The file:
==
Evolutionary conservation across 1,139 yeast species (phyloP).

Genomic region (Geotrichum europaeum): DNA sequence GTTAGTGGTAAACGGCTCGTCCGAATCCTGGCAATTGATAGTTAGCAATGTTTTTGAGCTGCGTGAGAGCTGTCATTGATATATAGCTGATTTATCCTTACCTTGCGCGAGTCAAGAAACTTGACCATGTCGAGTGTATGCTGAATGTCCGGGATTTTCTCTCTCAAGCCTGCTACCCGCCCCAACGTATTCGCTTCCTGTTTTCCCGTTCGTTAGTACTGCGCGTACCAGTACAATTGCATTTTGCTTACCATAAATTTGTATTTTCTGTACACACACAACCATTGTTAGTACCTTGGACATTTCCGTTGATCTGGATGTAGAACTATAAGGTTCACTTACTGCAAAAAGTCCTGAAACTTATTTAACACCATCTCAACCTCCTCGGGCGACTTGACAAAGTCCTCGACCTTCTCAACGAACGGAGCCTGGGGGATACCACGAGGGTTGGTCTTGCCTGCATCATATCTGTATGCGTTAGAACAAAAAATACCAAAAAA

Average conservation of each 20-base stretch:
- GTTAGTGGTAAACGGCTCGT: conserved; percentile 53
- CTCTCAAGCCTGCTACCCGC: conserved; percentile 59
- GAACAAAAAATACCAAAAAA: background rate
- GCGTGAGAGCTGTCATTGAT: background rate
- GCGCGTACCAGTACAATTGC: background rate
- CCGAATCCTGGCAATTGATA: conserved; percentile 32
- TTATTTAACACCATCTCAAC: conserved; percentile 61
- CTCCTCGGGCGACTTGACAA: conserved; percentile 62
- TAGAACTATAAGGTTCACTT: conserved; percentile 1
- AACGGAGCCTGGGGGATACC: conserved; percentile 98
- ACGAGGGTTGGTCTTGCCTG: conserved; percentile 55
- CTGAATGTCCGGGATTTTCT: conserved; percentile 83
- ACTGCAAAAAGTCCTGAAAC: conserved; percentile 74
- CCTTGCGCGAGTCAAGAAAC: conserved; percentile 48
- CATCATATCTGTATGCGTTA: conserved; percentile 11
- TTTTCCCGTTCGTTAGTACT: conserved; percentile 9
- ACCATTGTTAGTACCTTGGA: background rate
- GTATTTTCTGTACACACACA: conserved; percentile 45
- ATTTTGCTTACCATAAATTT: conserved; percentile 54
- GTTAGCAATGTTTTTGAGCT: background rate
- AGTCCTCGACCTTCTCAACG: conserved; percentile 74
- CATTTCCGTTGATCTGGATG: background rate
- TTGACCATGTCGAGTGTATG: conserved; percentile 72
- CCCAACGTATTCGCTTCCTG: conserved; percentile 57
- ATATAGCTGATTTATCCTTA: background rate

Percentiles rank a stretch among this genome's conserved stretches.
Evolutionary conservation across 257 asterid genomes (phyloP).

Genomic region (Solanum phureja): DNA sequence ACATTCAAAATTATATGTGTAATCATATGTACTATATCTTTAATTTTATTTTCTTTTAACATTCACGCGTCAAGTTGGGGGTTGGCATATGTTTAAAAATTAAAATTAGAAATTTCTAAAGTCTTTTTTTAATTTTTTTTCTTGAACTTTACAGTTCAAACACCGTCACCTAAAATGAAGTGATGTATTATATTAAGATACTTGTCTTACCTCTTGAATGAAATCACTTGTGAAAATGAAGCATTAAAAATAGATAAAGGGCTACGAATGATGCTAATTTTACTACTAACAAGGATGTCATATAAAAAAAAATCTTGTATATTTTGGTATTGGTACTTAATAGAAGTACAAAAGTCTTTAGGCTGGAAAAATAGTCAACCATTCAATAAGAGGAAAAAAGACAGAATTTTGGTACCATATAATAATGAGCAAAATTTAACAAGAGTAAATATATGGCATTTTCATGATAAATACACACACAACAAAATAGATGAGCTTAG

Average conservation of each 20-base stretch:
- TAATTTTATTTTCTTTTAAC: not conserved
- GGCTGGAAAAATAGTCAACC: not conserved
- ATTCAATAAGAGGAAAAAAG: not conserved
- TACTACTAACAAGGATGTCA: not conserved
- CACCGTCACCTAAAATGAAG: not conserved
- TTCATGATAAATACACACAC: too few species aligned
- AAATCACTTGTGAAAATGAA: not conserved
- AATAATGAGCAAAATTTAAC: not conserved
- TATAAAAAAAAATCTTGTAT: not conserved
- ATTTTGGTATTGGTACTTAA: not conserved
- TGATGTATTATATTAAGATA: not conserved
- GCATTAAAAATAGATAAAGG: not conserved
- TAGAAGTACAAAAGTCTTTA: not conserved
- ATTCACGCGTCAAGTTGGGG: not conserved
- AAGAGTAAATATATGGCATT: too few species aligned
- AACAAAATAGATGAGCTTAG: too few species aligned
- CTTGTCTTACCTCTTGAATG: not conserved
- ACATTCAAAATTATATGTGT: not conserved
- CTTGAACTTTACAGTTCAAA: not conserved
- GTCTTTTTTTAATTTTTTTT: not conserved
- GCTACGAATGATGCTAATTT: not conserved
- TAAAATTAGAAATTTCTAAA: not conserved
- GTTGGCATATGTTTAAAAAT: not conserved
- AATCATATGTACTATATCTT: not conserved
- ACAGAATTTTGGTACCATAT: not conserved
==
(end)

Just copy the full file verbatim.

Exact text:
Evolutionary conservation across 1,139 yeast species (phyloP).

Genomic region (Geotrichum europaeum): DNA sequence GTTAGTGGTAAACGGCTCGTCCGAATCCTGGCAATTGATAGTTAGCAATGTTTTTGAGCTGCGTGAGAGCTGTCATTGATATATAGCTGATTTATCCTTACCTTGCGCGAGTCAAGAAACTTGACCATGTCGAGTGTATGCTGAATGTCCGGGATTTTCTCTCTCAAGCCTGCTACCCGCCCCAACGTATTCGCTTCCTGTTTTCCCGTTCGTTAGTACTGCGCGTACCAGTACAATTGCATTTTGCTTACCATAAATTTGTATTTTCTGTACACACACAACCATTGTTAGTACCTTGGACATTTCCGTTGATCTGGATGTAGAACTATAAGGTTCACTTACTGCAAAAAGTCCTGAAACTTATTTAACACCATCTCAACCTCCTCGGGCGACTTGACAAAGTCCTCGACCTTCTCAACGAACGGAGCCTGGGGGATACCACGAGGGTTGGTCTTGCCTGCATCATATCTGTATGCGTTAGAACAAAAAATACCAAAAAA

Average conservation of each 20-base stretch:
- GTTAGTGGTAAACGGCTCGT: conserved; percentile 53
- CTCTCAAGCCTGCTACCCGC: conserved; percentile 59
- GAACAAAAAATACCAAAAAA: background rate
- GCGTGAGAGCTGTCATTGAT: background rate
- GCGCGTACCAGTACAATTGC: background rate
- CCGAATCCTGGCAATTGATA: conserved; percentile 32
- TTATTTAACACCATCTCAAC: conserved; percentile 61
- CTCCTCGGGCGACTTGACAA: conserved; percentile 62
- TAGAACTATAAGGTTCACTT: conserved; percentile 1
- AACGGAGCCTGGGGGATACC: conserved; percentile 98
- ACGAGGGTTGGTCTTGCCTG: conserved; percentile 55
- CTGAATGTCCGGGATTTTCT: conserved; percentile 83
- ACTGCAAAAAGTCCTGAAAC: conserved; percentile 74
- CCTTGCGCGAGTCAAGAAAC: conserved; percentile 48
- CATCATATCTGTATGCGTTA: conserved; percentile 11
- TTTTCCCGTTCGTTAGTACT: conserved; percentile 9
- ACCATTGTTAGTACCTTGGA: background rate
- GTATTTTCTGTACACACACA: conserved; percentile 45
- ATTTTGCTTACCATAAATTT: conserved; percentile 54
- GTTAGCAATGTTTTTGAGCT: background rate
- AGTCCTCGACCTTCTCAACG: conserved; percentile 74
- CATTTCCGTTGATCTGGATG: background rate
- TTGACCATGTCGAGTGTATG: conserved; percentile 72
- CCCAACGTATTCGCTTCCTG: conserved; percentile 57
- ATATAGCTGATTTATCCTTA: background rate

Percentiles rank a stretch among this genome's conserved stretches.
Evolutionary conservation across 257 asterid genomes (phyloP).

Genomic region (Solanum phureja): DNA sequence ACATTCAAAATTATATGTGTAATCATATGTACTATATCTTTAATTTTATTTTCTTTTAACATTCACGCGTCAAGTTGGGGGTTGGCATATGTTTAAAAATTAAAATTAGAAATTTCTAAAGTCTTTTTTTAATTTTTTTTCTTGAACTTTACAGTTCAAACACCGTCACCTAAAATGAAGTGATGTATTATATTAAGATACTTGTCTTACCTCTTGAATGAAATCACTTGTGAAAATGAAGCATTAAAAATAGATAAAGGGCTACGAATGATGCTAATTTTACTACTAACAAGGATGTCATATAAAAAAAAATCTTGTATATTTTGGTATTGGTACTTAATAGAAGTACAAAAGTCTTTAGGCTGGAAAAATAGTCAACCATTCAATAAGAGGAAAAAAGACAGAATTTTGGTACCATATAATAATGAGCAAAATTTAACAAGAGTAAATATATGGCATTTTCATGATAAATACACACACAACAAAATAGATGAGCTTAG

Average conservation of each 20-base stretch:
- TAATTTTATTTTCTTTTAAC: not conserved
- GGCTGGAAAAATAGTCAACC: not conserved
- ATTCAATAAGAGGAAAAAAG: not conserved
- TACTACTAACAAGGATGTCA: not conserved
- CACCGTCACCTAAAATGAAG: not conserved
- TTCATGATAAATACACACAC: too few species aligned
- AAATCACTTGTGAAAATGAA: not conserved
- AATAATGAGCAAAATTTAAC: not conserved
- TATAAAAAAAAATCTTGTAT: not conserved
- ATTTTGGTATTGGTACTTAA: not conserved
- TGATGTATTATATTAAGATA: not conserved
- GCATTAAAAATAGATAAAGG: not conserved
- TAGAAGTACAAAAGTCTTTA: not conserved
- ATTCACGCGTCAAGTTGGGG: not conserved
- AAGAGTAAATATATGGCATT: too few species aligned
- AACAAAATAGATGAGCTTAG: too few species aligned
- CTTGTCTTACCTCTTGAATG: not conserved
- ACATTCAAAATTATATGTGT: not conserved
- CTTGAACTTTACAGTTCAAA: not conserved
- GTCTTTTTTTAATTTTTTTT: not conserved
- GCTACGAATGATGCTAATTT: not conserved
- TAAAATTAGAAATTTCTAAA: not conserved
- GTTGGCATATGTTTAAAAAT: not conserved
- AATCATATGTACTATATCTT: not conserved
- ACAGAATTTTGGTACCATAT: not conserved